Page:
Over the last hundred years or so, we have come to see local government increasingly as a mechanism for service delivery. James Keene, the city manager of Palo Alto, Calif., sees the deeper purpose of government, especially at the local level, with a different perspective: as a way to establish and maintain agreements on how we are going to live together.
If you consider the real meaning of the word "governing," it becomes clear that Keene is exactly right. To govern is to make and enforce laws and to arbitrate conflicts. The core role of government is to provide mechanisms to mediate differences among citizens. Over the years, as more and more services have been taken on by government, we have largely lost sight of this. A city is only one of many deliverers of services, both profit-seeking and non-profit. The city's primary responsibility is not simply as a service deliverer but also as a convener, facilitator and a clarifier.
Keene's fresh and thoughtful ideas, which I first heard at Governing's California Leadership Forum last October, are informed by a long and deliberately diverse career in local government that began with an internship in the Montgomery County, Md., county administrator's office. Before coming to Palo Alto, Keene worked for Loudoun County, Va., and served as county manager in Coconino County, Ariz., and as city manager in Tucson, Ariz., and Berkeley, Calif. He also had a stint as executive director of the California State Association of Counties and was director of strategic initiatives for the International City/County Management Association.
Keene says he chose a career in local government because he thought it was the closest, most intimate form of government. But being a public official, as Keene knows only too well, is not for the faint of heart. Governing has always been difficult. That's why human history is so filled with wars, insurrections and rebellions.
It is a different kind of conflict that Keene sees as one of the primary difficulties for today's public official: between the goal of efficiency and need that people have to be connected both to the place where they live and to each other. The problems we face argue for larger-scale solutions, for regional government and regional collaboration, whereas what people long for is a distinctive sense of place that differentiates where they live from every other place.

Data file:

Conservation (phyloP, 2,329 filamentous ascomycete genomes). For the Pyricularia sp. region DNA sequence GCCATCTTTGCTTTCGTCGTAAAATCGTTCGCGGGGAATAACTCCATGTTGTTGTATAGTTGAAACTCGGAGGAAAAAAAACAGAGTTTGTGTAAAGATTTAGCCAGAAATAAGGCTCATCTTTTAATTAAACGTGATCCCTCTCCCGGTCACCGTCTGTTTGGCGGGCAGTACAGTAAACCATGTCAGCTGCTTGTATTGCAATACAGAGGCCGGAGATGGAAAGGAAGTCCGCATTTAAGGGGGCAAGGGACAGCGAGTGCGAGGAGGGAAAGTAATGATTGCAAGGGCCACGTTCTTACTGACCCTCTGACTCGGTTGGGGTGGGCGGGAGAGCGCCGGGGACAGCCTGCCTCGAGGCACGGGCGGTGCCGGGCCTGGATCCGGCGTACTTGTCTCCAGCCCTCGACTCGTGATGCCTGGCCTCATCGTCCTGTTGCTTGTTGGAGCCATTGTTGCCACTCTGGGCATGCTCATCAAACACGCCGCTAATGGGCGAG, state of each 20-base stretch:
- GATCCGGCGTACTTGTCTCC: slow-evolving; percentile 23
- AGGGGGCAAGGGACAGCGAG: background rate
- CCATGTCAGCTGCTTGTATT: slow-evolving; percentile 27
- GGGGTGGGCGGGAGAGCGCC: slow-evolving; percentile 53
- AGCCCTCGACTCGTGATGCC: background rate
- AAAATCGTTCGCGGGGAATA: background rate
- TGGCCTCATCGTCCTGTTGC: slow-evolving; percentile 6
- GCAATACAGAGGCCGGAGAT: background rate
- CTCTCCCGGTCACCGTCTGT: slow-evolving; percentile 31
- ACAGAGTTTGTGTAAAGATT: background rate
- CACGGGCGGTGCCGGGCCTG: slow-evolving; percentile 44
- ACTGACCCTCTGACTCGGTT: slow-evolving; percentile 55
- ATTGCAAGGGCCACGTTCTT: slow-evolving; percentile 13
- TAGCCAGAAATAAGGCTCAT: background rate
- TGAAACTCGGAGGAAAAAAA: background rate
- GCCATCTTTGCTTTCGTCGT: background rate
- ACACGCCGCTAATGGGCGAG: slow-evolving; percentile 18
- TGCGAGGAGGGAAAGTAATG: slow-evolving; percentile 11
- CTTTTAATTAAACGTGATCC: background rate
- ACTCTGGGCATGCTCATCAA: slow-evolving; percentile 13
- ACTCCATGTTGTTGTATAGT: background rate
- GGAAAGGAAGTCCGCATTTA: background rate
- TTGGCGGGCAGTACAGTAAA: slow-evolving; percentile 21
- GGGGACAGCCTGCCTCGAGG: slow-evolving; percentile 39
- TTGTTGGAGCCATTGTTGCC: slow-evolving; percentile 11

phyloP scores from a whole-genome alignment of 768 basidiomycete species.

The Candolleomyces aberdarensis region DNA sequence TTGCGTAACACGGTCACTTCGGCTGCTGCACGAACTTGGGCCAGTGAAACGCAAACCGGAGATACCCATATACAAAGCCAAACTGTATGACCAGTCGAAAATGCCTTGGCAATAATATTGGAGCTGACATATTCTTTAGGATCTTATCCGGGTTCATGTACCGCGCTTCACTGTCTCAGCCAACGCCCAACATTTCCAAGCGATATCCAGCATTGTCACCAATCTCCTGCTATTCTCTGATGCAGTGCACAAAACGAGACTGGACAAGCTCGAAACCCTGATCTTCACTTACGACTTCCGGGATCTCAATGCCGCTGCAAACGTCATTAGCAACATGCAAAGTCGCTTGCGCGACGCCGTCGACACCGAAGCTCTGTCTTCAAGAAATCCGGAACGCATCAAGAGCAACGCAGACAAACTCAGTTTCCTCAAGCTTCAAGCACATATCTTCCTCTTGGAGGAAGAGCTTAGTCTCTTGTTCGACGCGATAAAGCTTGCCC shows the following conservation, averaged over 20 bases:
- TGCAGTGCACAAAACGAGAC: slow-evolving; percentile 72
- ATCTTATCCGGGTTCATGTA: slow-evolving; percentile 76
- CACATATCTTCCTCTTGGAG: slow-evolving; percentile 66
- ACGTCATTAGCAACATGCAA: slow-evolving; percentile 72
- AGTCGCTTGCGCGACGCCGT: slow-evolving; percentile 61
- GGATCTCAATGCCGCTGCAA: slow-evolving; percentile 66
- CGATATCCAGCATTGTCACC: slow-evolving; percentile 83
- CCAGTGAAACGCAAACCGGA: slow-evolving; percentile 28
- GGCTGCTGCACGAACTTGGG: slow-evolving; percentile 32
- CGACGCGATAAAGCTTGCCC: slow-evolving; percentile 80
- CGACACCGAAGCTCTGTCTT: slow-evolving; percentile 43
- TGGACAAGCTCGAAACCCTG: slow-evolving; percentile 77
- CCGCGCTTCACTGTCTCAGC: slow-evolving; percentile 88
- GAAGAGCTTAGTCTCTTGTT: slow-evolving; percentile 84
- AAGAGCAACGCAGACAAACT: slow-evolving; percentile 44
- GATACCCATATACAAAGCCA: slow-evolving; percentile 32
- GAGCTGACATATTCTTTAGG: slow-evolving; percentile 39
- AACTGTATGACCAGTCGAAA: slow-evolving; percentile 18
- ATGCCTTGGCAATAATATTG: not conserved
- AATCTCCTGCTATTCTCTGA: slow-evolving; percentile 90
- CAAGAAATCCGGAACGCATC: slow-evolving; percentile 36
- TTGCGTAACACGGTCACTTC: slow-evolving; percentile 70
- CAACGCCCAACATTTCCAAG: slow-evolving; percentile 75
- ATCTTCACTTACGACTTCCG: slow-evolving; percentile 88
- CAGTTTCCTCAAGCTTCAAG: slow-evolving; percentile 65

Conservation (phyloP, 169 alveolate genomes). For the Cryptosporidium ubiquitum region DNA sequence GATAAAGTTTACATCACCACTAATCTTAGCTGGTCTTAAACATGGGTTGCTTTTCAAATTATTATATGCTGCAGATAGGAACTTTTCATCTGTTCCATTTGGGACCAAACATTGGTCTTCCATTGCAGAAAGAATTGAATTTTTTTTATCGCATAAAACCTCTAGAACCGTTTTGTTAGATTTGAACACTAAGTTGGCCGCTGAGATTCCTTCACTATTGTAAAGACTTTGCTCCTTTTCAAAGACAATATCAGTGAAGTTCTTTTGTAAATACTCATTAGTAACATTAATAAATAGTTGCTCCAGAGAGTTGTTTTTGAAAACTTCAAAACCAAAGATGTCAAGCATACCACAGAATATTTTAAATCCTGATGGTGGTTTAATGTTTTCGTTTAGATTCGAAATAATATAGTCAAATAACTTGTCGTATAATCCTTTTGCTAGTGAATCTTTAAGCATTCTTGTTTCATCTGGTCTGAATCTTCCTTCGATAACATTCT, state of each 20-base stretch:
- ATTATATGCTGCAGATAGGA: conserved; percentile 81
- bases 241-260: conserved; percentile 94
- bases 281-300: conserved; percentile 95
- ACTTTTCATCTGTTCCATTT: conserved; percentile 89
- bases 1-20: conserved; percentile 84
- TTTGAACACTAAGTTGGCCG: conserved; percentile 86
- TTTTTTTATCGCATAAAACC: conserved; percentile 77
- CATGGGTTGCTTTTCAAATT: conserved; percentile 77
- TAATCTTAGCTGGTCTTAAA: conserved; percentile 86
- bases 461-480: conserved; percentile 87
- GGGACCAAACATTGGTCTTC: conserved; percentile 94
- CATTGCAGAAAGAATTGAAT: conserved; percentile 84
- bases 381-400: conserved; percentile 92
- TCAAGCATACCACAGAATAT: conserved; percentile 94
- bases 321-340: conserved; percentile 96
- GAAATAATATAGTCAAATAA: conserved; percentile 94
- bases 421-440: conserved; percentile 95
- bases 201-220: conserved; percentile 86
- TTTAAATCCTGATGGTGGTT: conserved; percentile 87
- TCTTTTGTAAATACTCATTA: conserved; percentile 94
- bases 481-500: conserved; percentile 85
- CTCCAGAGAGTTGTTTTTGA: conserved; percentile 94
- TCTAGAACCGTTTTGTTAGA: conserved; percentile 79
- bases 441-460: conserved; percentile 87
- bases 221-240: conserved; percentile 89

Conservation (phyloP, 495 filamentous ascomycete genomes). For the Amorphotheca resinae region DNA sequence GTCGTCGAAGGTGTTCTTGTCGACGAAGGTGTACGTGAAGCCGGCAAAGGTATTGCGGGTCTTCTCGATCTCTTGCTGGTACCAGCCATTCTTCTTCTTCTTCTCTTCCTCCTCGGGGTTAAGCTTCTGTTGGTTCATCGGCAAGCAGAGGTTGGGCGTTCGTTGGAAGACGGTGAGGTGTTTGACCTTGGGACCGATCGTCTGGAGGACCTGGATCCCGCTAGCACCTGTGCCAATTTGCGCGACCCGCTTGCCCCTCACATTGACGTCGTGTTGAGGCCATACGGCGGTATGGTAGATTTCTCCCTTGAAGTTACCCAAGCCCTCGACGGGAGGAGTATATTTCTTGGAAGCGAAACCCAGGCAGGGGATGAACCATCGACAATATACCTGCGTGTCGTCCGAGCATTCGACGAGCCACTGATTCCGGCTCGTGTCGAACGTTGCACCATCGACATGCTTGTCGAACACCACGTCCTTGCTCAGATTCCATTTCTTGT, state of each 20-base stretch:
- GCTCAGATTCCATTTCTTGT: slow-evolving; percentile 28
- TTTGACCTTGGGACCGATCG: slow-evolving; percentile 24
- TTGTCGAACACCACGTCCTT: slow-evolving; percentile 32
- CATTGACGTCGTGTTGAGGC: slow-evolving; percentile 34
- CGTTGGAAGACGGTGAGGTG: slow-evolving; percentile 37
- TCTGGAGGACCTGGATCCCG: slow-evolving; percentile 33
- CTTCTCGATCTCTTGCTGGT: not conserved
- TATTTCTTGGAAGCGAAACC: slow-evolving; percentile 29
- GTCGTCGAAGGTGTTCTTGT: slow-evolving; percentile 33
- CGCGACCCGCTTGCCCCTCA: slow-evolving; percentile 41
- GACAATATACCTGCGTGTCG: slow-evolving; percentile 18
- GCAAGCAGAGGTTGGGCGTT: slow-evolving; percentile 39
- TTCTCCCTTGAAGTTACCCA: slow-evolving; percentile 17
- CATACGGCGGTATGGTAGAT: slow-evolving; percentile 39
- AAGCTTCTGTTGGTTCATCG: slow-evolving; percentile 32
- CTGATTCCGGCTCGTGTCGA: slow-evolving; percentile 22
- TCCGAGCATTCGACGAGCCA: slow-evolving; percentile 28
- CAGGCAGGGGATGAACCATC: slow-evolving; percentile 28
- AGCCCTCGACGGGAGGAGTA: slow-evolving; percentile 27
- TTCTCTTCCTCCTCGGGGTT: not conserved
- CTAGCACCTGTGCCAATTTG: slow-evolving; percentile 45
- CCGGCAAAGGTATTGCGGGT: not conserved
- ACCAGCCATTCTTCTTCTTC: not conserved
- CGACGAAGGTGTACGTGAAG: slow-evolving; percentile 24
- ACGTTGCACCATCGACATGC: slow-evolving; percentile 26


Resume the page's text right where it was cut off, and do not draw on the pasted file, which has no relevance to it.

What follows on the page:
When the city-management profession was created a hundred years ago as a reform initiative, the primary motivation was to create local governments that were more businesslike, that delivered services more efficiently and effectively. Many of the first city managers were engineers by training. Today different skills are needed. The city manager of today must work to support effective citizenship. He or she must focus not only on stewardship, service and values but also on place, community and civics.
It's not just the citizens that professional public administrators must pay attention to, of course. They work for elected officials, so they need to understand and appreciate the role of the politician. In that regard, Keene believes that the attitude of the public toward politics needs to be rehabilitated to reclaim a more honorable and mature place our civic life.
The actual work of politicians--to reconcile perspectives and reach real agreement--is, he says, both impossible and necessary, and citizens and civic leaders who are more interested in making a statement than in making a difference will doom their cities. Keene quotes Wallace Stegner, from Jean Bethke Elshtain's 1993 book "Democracy on Trial": "Civilizations grow by agreements, accommodations and accretions, not by repudiations."
That's a useful guide for the years to come. We're going to be renegotiating the role of cities and who does what. In an increasingly crowded and complex world, we have to find new ways to learn to live together. The advantaged communities are going to be those that are really effective at reaching dynamic agreement.